Sydney’s worst performing regions revealed

By Staff Reporter

Not all property markets within Sydney have benefited from the recent property boom, with new research uncovering the city’s poorest performers.

SQM Research director Louis Christopher said there is a pervasive misconception that “all areas have done very well in the Sydney property boom” – but data from the company shows this not to be the case.

“The facts are [that] there have been large regions in the Sydney housing market that have significantly underperformed [in] the average Sydney-wide recovery that has taken place since late 2012,” he said.

Mr Christopher said that while “all areas have risen”, some owners are significantly behind the rest of the pack.

SQM data highlights Sydney’s northern beaches, lower north shore and eastern suburbs as the current underperformers.

Suburbs in the northern beaches region have experienced price growth of 17.5 per cent in the past three years, significantly behind the Sydney total house price change of 23.1 per cent, according to SQM.

“Effectively, anything north of Manly and the further up the beaches you go, the flatter the recovery,” Mr Christopher said.

“Suburbs such as Curl Curl, Newport, Bayview, Avalon and others have all been rising below the average. It’s a strange turn of events in that in much of the 1990s the northern beaches was almost the leader of the pack.”

Mr Christopher said despite the area’s lifestyle appeal, the real problem lies in the region’s infrastructure.

“When it can take up to an hour-and-a-half to drive to work, that it just too much for most people. There has not been a major piece of decent road infrastructure for decades and yet the population has continued to build up,” he said.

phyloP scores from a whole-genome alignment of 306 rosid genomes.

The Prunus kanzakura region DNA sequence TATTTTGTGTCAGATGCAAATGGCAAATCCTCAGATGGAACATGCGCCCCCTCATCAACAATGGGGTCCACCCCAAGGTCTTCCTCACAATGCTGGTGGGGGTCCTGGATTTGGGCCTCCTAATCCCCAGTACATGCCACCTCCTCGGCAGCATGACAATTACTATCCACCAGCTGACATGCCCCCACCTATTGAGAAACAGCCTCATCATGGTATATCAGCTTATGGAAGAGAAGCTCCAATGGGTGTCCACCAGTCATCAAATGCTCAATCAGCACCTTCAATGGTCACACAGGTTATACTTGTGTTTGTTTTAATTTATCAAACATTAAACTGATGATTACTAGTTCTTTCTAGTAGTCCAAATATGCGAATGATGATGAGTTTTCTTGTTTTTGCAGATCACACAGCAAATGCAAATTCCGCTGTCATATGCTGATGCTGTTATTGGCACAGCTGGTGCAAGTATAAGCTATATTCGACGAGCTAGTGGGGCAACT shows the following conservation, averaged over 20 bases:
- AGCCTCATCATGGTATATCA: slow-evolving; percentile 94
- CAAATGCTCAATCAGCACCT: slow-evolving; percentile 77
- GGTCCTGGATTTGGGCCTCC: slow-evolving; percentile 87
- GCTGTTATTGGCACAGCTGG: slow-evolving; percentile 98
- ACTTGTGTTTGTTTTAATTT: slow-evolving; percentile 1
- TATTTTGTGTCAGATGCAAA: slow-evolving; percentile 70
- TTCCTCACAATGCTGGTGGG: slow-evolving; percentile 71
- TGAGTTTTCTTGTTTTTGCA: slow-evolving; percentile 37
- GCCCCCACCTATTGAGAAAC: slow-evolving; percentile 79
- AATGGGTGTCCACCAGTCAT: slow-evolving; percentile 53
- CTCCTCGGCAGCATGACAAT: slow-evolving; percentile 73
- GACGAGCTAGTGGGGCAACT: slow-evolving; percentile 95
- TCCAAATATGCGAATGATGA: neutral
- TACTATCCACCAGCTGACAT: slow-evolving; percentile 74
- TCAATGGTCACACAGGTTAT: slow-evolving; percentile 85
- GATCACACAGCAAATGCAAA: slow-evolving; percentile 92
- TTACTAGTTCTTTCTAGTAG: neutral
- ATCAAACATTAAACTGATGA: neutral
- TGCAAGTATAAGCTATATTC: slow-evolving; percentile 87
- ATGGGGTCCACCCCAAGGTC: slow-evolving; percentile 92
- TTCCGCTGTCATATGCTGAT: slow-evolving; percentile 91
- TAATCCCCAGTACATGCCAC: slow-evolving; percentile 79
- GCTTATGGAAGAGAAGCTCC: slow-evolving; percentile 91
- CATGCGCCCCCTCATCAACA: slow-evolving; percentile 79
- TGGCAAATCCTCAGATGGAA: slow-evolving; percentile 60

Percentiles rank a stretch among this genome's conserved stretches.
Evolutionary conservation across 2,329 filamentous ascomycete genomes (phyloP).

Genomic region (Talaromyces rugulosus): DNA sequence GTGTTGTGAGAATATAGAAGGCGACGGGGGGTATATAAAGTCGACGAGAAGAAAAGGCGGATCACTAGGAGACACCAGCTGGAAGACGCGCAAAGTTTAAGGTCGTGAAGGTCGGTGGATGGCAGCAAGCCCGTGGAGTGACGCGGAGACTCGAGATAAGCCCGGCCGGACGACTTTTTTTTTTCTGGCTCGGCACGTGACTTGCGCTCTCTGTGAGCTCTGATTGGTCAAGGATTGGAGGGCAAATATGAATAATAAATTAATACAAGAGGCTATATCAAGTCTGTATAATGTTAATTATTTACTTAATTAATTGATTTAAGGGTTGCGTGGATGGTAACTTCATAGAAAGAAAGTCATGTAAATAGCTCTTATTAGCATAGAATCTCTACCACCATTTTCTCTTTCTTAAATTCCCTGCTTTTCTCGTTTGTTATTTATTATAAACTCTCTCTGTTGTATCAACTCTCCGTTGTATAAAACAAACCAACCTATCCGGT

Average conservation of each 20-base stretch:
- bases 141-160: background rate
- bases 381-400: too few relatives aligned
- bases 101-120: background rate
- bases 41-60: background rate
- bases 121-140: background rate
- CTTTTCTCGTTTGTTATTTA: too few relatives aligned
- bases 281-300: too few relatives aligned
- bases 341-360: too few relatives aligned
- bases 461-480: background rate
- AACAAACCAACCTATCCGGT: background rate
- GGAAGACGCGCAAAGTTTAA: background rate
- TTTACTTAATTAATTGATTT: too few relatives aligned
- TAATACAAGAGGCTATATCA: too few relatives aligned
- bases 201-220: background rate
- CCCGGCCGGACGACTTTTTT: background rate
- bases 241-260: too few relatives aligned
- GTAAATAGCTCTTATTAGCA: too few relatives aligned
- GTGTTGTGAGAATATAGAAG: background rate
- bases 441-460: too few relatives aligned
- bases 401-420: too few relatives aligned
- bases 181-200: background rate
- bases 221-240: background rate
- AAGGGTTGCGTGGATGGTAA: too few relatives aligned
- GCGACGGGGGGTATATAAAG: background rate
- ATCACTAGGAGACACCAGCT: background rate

“Until such time as there are underpasses, tunnels and a fix for the Spit Bridge (which should ultimately be a second harbour tunnel), this area is likely to underperform for the long term.

“Let’s not even talk about the train line, for there isn’t one and we are unlikely to see one in our lifetimes.”

Turning his attention to the lower north shore, Mr Christopher said this region had experienced a price loss of 8.5 per cent over the past three years.

“Now to be fair, the falls took place over the course of 2011 where this market fell by over 15 per cent,” he explained. “But even in the recovery period, the market has not done much.”

Mr Christopher said the region was simply too expensive and investors are “virtually non-existent” in the area.

“The reality is the majority of free-standing homes in the lower north shore are priced at or above the $2 million mark and this is the primary reason why this region has seriously underperformed.”

Mr Christopher said the prestige market in the eastern suburbs had also suffered with prices in the region correcting by over 20 per cent in 2011. Over the past three years, Mr Christopher said the region had experienced 9.5 per cent price growth, but expensive properties were still difficult to move.

“The one clear trend in all this is that anything where buyers are having to fork out $2 million-plus for a house is largely being rejected. Quite simply it’s just too much debt. Plus investors do not like to operate at these levels. Quite frankly prestige property is simply not an efficient investment vehicle at these levels.”

Mr Christopher concluded that Sydney families are still seeking a house with a backyard and suburbs in the city’s middle and outer ring would yield better results for investors than the inner regions.

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